Monday, 3 October 2011

It Never Happened As What They Dreampt




The people of some of the villages under Chargharay and Laharayni gewog, under Samtse Dzongkhag today has one common thing to say that, the hope for the development and raising income of the people by the mining activities has just been a dream. The people of Jitti village who donated their land free for the construction of the road that passes by their village for mining activities, once hoped that the road shall be soon black topped and their access to better transportation  and general livelihood of the people  would turn better.
But now, they silently whisper among themselves with fear and not knowing for whom to tell, the devastation that the mining activities has brought to them.
They say that they are paid with the dust for the land that they have donated for the construction of road; they had a hope that they could see the black road but it has remained white ever since it was first opened. They breathe in the quartzite dust every time the truck passes by their village. An elderly person even complains that he has caught asthma, and he believes that it was that dust responsible for that.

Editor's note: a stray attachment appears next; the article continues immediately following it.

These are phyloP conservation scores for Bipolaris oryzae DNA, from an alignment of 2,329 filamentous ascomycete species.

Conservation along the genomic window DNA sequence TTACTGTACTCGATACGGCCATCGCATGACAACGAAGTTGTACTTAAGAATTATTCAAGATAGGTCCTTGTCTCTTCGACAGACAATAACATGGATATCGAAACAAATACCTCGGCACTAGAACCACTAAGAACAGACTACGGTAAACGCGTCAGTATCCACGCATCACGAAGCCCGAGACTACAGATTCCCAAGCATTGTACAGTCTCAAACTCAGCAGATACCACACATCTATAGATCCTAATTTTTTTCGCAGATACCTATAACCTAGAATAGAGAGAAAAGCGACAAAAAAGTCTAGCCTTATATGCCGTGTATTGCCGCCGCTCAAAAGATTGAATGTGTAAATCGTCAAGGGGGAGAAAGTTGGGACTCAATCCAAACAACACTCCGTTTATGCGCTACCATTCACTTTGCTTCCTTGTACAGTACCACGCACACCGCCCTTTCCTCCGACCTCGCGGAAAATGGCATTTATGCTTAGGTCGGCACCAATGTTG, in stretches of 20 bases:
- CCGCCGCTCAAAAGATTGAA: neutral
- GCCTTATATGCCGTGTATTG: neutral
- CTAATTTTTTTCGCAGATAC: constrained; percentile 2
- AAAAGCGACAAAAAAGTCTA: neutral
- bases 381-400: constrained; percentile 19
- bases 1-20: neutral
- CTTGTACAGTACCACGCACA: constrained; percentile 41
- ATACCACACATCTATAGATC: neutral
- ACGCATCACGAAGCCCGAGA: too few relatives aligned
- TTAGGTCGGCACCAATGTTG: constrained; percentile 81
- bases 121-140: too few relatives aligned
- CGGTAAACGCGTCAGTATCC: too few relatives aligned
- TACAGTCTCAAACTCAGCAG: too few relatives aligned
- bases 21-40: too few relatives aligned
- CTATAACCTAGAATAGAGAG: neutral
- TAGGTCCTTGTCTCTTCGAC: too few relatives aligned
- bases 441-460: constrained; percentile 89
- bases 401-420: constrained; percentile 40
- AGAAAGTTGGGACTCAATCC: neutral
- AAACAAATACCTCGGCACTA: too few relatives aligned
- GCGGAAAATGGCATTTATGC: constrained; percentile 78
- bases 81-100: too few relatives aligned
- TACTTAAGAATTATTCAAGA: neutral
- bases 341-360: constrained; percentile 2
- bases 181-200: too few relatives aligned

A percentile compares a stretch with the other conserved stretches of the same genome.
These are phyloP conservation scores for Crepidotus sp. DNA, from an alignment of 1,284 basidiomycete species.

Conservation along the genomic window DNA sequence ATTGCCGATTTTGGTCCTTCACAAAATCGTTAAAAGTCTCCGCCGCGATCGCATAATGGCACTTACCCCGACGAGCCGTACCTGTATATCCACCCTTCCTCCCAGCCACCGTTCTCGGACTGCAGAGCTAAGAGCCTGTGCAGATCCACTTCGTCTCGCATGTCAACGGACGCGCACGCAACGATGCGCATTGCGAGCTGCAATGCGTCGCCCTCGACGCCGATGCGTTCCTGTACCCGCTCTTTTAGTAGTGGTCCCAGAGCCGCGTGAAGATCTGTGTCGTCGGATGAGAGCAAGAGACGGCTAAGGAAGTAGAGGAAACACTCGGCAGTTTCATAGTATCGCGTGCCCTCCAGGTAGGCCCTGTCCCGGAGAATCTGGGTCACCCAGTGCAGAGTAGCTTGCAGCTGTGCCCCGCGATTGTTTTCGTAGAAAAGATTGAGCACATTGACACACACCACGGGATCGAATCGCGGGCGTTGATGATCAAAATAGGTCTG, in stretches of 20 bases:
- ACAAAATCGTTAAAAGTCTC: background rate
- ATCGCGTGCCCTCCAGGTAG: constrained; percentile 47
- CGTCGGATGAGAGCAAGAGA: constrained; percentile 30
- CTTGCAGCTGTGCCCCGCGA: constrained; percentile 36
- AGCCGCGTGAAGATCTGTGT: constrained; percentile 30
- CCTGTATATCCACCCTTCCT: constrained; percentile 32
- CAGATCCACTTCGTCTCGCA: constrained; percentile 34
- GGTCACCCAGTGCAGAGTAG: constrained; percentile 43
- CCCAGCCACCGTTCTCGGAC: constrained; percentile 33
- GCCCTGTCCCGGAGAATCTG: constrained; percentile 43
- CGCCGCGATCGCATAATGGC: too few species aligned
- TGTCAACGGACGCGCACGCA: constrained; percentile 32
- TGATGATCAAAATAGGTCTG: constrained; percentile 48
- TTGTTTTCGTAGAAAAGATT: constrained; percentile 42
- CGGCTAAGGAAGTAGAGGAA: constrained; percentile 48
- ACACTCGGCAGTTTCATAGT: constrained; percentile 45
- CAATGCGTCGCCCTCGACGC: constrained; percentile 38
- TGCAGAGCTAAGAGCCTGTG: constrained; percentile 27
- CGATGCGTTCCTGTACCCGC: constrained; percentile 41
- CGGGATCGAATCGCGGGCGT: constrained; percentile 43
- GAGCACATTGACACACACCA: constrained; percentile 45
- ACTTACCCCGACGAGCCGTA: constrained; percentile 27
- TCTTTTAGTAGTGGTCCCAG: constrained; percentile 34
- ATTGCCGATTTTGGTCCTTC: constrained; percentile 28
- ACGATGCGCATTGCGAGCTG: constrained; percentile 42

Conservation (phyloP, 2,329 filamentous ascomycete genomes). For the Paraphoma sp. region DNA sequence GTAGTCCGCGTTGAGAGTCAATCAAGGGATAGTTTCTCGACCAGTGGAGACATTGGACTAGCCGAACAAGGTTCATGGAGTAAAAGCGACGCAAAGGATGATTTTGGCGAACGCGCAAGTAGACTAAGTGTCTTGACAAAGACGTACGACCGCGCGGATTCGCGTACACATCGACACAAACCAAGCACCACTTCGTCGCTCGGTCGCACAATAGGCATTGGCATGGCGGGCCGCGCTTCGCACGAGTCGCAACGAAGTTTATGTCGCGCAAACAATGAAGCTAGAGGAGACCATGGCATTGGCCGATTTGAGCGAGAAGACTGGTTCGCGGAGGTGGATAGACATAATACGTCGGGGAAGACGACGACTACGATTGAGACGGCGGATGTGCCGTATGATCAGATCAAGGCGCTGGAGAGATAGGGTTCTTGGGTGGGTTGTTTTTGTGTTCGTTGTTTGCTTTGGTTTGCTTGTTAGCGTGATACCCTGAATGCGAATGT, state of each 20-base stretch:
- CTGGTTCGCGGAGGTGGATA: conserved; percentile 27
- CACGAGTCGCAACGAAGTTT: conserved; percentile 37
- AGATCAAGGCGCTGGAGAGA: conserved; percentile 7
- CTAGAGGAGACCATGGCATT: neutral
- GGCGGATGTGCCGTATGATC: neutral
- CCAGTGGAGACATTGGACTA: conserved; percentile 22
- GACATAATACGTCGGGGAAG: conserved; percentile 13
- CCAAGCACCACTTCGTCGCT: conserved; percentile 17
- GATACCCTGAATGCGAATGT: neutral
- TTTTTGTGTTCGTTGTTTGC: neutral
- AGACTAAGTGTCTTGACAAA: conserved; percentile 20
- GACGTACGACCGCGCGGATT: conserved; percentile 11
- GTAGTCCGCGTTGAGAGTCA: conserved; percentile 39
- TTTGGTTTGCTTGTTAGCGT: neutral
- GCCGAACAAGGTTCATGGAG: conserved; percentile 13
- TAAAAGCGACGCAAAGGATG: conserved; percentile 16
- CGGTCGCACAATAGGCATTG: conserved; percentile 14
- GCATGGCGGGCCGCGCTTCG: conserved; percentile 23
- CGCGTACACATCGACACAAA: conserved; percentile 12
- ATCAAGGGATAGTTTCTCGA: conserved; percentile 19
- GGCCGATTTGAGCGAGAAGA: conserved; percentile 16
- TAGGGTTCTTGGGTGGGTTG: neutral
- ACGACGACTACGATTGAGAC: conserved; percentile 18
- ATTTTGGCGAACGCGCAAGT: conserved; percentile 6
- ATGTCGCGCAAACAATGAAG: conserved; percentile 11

The villager says the green hill with tall trees, where once they heard the deer bark and the forest from where they collected firewood has now turned to white desert. It has sucked up a stream that down flowed and dried up several water sources. Even after decades of their operation, it has neither provided any employment for the local people nor has raised any income to the people.
If you ask them, they would smile in disguise and tell you they have access to road, and if you are a traveler there during summer, you could find it no more than the drain where quartzite solution flows.
So many BG vehicles ply and mining managers walk but none had even asked if people were happy and donation of their land for mining was worthy of their choice?
Gup and Tshogpas says it has been put in DYT meetings and even petitions have been submitted to Dzongkhag several times, but their words have not even been answered verbally, forget about by the action of development.
Now nowhere to go and none to tell, this has only been a household talk. I believe the proprietor and the management of the concerned mining activities and government may look into this matter and their voice be heard.